However, while he lasted, he was a surprise hit with the kids. Adding just a touch of spookiness, his friendly smile and big eyes seemed to negate any negative or scary associations. My kids also gave me a hand with this one, carefully drilling eight holes and inserting the twig-legs.
This green pumpkin was absolutely beautiful, so it made sense to carve on it a creature also known for its good looks. The butterfly!
This pumpkin butterfly was a simple carve, and I tried (with limited success) to vary the colours by only scrapping away the very top layer in the wing patterns, to make them light green.
I was going to make a matching caterpillar out of green mini pumpkins (laid in a row to make the body), but, alas, ran out of time.
I love the autumn season and cling to Halloween and Bonfire Night as their own special events, resisting the slow merge with Christmas. However this pumpkin was such a gorgeous almost-red colour that it just cried out to be a robin, that most Christmasy of birds.
This one was a favourite with most of the adults, and I have to admit it’s probably my personal favourite too. It wasn’t actually any harder to carve, either. You can see I tried to ‘feather’ the body by carving lines, and they worked pretty well to give a bit of variety and depth to the image.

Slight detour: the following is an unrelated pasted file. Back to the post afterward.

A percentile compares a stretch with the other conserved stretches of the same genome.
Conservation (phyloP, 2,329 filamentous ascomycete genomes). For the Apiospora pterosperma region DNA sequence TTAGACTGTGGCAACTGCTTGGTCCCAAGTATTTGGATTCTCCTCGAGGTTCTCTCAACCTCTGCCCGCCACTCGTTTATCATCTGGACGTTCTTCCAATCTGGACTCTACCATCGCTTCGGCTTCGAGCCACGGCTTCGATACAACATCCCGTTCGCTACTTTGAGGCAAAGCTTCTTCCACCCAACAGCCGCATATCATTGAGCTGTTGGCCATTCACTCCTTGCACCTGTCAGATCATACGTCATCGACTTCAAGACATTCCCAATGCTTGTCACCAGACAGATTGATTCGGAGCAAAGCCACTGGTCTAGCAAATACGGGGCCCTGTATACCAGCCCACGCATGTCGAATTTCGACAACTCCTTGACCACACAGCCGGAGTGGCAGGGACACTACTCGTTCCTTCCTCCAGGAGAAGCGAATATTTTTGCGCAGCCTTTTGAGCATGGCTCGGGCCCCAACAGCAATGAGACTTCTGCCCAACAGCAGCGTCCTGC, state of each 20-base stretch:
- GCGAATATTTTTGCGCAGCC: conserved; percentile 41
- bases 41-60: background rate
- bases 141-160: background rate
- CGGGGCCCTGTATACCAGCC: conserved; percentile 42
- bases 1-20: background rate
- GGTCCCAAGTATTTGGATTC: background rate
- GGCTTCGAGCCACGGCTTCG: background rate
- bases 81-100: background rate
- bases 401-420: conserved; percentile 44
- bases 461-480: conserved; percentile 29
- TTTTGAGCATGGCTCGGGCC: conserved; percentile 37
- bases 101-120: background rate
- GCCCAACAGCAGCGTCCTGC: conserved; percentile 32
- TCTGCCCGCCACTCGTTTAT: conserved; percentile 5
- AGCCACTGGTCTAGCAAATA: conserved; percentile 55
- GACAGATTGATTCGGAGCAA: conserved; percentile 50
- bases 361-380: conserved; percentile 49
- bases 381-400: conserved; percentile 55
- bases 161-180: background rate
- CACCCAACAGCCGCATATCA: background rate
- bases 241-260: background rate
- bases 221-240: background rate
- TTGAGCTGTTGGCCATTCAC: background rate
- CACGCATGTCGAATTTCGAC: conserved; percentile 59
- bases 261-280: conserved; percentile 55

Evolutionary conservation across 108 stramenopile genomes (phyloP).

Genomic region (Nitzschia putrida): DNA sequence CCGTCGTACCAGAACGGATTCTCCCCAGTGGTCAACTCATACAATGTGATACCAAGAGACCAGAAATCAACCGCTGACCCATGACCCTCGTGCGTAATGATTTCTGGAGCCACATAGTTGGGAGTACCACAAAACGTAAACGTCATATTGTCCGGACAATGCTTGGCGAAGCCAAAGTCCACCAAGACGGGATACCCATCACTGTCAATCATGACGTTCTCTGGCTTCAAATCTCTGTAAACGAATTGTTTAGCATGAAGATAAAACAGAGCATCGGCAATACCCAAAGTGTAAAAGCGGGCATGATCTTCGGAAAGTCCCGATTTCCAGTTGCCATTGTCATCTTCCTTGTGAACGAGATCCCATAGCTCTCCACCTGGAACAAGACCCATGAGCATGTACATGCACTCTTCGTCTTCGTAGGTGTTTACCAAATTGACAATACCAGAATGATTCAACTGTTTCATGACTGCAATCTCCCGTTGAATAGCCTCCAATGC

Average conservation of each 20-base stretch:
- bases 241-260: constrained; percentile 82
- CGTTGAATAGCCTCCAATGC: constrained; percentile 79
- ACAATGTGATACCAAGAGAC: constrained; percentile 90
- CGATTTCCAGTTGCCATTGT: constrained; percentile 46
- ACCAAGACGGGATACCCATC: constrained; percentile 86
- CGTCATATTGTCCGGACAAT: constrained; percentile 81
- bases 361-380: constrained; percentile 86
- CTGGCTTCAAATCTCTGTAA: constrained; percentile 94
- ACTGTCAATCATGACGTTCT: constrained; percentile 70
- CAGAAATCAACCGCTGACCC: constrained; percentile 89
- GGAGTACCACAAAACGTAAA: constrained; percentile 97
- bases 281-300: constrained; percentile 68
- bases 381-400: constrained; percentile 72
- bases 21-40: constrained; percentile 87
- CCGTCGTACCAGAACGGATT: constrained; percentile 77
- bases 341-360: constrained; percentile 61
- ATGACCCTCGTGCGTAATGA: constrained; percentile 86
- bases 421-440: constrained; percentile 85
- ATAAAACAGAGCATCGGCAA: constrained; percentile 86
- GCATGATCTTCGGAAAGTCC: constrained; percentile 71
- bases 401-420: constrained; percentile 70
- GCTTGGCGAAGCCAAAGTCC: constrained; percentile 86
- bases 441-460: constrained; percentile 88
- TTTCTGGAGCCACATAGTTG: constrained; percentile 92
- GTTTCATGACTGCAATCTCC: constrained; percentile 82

I added white paint to this robin, in order to maximise the contrast. I think that it worked particularly well here because the outer skin was such a lovely, deep colour.
Like the pumpkin mouse and spider, we made these spiky sweeties by drilling holes and poking in sticks. As such, the kids did most of the work for me on these ones, and had a great time doing it. You can see all the details on how to make these guys over on their own pumpkin hedgehog post.
Made with butternut squash instead of pumpkins, they were naturally the perfect shape for hedgehogs. And if that seems like Halloween heresy, just remember that the original Irish and British pumpkins were, in fact, turnips.
More pumpkin animals
Like my ‘Pumpkin Trail’ banner? You can see how I made my twiggy letters on this post too.
More from Rhubarb and Wren
Looking for more fun things to make and do with the kids? Check out these great activities from Rhubarb and Wren!